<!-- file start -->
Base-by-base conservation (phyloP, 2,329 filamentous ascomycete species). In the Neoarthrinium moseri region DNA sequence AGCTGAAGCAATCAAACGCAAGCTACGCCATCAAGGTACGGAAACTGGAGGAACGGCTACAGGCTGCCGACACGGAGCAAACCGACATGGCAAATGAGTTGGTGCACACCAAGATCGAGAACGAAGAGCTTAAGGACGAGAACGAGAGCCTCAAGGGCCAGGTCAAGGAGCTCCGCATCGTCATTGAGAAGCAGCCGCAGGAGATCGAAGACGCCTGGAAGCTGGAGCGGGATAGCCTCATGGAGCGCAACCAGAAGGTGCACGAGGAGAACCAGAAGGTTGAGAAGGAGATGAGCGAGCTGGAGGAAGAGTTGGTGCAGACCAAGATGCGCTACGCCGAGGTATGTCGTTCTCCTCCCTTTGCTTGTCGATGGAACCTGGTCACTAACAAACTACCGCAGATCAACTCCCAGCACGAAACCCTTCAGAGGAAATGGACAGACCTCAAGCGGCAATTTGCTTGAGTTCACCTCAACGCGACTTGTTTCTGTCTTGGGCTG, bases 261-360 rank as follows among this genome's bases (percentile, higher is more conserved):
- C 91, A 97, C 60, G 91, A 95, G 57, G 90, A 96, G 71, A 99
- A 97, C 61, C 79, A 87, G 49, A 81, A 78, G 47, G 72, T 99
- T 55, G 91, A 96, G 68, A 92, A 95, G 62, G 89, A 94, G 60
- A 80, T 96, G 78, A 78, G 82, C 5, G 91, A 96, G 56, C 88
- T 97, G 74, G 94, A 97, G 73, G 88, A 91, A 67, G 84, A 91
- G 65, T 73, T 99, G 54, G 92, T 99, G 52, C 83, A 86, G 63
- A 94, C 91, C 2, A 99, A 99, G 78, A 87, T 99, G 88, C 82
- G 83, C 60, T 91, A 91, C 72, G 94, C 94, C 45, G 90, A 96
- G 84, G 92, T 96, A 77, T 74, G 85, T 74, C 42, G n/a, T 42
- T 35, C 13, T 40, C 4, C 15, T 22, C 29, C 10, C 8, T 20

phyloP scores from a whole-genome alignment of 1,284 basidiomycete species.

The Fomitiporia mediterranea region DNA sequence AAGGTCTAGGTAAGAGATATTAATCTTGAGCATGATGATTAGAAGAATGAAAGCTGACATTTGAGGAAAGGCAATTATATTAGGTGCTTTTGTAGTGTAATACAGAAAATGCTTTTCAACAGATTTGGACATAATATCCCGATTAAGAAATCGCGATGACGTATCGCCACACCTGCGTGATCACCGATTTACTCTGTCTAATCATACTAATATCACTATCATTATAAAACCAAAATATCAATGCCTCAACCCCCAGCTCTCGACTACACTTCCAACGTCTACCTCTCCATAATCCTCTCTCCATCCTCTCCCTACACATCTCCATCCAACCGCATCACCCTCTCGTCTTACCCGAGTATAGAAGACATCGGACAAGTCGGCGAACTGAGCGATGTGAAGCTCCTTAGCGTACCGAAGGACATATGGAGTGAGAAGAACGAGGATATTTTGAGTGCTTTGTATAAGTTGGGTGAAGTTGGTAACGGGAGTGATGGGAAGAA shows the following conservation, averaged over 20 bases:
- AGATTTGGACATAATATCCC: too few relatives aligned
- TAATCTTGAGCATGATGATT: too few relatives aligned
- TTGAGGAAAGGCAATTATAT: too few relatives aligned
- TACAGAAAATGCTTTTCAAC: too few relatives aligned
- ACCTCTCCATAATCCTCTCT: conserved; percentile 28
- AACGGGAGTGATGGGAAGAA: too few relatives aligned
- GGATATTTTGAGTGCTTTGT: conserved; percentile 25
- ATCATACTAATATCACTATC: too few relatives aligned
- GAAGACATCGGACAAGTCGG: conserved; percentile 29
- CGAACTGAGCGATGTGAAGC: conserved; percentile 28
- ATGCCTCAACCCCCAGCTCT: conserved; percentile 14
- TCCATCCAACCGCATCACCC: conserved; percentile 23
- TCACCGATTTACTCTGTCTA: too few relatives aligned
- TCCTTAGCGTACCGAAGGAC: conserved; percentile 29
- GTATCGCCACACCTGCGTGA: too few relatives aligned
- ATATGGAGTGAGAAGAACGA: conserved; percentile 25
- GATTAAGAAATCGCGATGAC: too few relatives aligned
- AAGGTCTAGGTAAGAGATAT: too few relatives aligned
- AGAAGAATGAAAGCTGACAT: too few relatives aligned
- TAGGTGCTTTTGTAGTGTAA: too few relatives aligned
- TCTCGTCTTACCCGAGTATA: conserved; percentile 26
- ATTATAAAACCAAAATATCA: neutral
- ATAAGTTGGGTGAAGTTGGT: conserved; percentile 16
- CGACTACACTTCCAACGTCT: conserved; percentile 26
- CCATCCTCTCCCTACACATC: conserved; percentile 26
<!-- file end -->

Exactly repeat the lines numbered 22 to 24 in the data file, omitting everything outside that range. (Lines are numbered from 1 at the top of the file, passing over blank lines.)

- GAAGACATCGGACAAGTCGG: conserved; percentile 29
- CGAACTGAGCGATGTGAAGC: conserved; percentile 28
- ATGCCTCAACCCCCAGCTCT: conserved; percentile 14